Was there ever a better looking audio cassette on the high street shelves in the 1980s? The Sony Metallic 60 exuded class, with its dark label and gold foil-printed lettering. Even the inlay card in the case looked special, in white, with large gold-foil lettering.
But people didn’t buy cassettes to look at, obviously, and this one was highly desirable for its sound characteristics and superb quality. Excellent signal to noise ratio, and truly sparkling treble, counterbalanced with a super-solid bass. Metal tapes often sounded less ‘pretty’ than Type 2 chromes, but this one was an exception. It sounded to me quite like a BASF Chromdioxid, but with even greater fidelity and brilliance.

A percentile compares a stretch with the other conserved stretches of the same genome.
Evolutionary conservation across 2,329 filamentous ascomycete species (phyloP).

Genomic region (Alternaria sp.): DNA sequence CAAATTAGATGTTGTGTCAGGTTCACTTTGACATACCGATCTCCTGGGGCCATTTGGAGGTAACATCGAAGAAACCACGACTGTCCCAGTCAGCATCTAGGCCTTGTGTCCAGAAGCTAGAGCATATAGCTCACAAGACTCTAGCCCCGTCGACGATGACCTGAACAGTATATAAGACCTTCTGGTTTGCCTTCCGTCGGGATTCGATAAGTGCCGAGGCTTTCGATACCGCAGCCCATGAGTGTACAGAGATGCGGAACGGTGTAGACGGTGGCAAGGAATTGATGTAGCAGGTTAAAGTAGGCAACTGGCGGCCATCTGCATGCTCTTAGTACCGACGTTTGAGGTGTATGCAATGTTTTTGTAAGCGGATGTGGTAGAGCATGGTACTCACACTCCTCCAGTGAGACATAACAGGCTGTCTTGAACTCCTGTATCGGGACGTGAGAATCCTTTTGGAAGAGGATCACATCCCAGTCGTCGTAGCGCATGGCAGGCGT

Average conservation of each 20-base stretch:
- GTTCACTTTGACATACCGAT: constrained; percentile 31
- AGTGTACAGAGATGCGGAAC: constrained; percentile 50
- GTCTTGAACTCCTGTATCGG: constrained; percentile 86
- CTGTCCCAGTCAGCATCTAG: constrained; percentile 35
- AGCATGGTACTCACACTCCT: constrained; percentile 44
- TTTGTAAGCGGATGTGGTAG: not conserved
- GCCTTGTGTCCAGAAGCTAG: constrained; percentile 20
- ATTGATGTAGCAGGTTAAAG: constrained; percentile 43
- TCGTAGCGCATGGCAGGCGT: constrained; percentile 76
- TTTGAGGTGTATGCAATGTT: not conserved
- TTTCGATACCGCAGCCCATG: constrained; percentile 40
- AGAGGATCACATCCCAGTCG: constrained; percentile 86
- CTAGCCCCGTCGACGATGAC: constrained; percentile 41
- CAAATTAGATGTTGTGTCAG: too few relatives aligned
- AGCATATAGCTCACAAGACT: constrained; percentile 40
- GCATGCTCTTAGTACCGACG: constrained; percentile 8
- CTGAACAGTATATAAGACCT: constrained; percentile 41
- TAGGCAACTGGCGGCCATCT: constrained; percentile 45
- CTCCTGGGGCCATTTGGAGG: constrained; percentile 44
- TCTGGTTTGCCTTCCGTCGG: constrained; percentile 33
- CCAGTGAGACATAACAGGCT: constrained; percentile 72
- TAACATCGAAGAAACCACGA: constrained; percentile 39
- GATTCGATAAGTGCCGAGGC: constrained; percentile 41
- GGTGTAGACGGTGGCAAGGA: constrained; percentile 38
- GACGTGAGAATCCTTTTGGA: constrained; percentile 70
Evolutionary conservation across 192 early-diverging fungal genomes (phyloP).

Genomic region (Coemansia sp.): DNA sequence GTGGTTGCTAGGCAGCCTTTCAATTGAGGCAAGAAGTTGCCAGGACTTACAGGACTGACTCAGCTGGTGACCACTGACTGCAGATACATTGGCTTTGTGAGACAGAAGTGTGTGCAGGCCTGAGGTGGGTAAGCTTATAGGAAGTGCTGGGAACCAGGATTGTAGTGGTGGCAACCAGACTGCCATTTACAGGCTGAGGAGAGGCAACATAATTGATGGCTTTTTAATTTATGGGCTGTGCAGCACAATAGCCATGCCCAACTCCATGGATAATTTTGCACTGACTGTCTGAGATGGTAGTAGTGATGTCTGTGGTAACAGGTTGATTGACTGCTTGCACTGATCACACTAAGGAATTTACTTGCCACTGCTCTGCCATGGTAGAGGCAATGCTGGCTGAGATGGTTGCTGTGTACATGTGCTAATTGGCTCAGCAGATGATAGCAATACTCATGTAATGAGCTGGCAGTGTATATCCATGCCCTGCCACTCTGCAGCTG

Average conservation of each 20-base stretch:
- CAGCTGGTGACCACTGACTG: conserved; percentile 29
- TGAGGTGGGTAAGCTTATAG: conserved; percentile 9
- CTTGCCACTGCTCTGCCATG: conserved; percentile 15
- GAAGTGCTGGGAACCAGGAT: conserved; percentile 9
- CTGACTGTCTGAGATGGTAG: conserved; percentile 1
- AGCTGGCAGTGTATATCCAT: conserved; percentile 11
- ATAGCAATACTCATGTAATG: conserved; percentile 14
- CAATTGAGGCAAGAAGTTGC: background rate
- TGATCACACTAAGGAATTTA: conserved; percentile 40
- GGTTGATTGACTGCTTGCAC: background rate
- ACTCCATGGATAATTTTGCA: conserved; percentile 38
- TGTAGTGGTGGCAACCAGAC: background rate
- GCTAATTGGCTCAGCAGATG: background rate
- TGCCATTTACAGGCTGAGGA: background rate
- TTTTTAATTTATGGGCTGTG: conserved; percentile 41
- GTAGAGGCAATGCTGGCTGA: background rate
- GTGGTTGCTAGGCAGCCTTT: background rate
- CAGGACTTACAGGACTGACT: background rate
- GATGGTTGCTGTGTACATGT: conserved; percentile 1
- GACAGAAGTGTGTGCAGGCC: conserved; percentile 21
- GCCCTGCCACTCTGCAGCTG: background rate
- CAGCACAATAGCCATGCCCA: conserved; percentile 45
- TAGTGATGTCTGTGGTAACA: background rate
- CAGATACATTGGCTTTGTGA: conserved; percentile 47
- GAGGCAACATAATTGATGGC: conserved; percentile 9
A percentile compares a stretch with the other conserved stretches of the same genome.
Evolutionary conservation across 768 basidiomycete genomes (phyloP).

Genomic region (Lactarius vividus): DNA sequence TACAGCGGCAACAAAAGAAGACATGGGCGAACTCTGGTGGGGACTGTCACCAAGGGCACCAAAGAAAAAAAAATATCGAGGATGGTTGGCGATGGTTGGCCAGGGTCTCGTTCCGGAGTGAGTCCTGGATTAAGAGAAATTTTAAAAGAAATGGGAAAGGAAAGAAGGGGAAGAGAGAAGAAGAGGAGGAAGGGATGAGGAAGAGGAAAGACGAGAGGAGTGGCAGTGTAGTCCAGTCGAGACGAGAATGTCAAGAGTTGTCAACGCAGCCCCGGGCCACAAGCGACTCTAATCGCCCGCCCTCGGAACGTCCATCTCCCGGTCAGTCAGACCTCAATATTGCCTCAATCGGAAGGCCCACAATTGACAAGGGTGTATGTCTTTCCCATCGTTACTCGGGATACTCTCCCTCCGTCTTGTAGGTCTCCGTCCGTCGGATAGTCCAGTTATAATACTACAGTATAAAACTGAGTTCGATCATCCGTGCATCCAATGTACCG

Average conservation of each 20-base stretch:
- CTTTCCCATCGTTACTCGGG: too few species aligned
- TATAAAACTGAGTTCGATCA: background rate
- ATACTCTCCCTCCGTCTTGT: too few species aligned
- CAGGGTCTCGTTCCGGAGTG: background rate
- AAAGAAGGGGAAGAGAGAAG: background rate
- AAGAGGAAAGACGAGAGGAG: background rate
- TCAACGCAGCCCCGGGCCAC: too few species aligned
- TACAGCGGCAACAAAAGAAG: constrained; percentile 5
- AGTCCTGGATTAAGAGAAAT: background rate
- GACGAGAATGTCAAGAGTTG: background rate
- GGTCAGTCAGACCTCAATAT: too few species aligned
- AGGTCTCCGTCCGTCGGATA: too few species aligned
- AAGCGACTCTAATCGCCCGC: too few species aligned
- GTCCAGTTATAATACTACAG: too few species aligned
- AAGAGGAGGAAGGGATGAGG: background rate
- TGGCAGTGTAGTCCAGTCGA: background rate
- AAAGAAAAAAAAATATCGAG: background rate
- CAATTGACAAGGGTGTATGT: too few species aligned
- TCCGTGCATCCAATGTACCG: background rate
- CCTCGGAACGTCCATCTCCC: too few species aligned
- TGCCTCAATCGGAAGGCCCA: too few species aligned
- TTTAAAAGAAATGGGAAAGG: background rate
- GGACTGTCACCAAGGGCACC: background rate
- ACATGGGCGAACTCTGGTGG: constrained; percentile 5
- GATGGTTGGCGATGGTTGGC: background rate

As a Type 4 (or Type IV) Metal position (and metal-formulated) tape, this was not a product teenagers could go out and buy in bulk. I bought one of these in 1983 – that’s all I could afford. It got used and re-used too much for its own good, and after a while there did arise an issue with drop-outs. But it took a long time to reach that stage, and it only afflicts a small portion near the beginning of Side A, which was used again and again for mastering songs I was recording with one of my first bands in late ’83 and through much of ’84. On side B there’s a radio session which punk rockers The Damned did for the John Peel Show in July 1984. It was a session of four songs, but primarily promoting their single Thanks For The Night / Nasty. They also did an early version of Is It A Dream? – not a part of their (still mainly punk) live set in ’84, but subsequently appearing on their Phantasmagoria album in 1985 as part of their revised, more commercial goth packaging.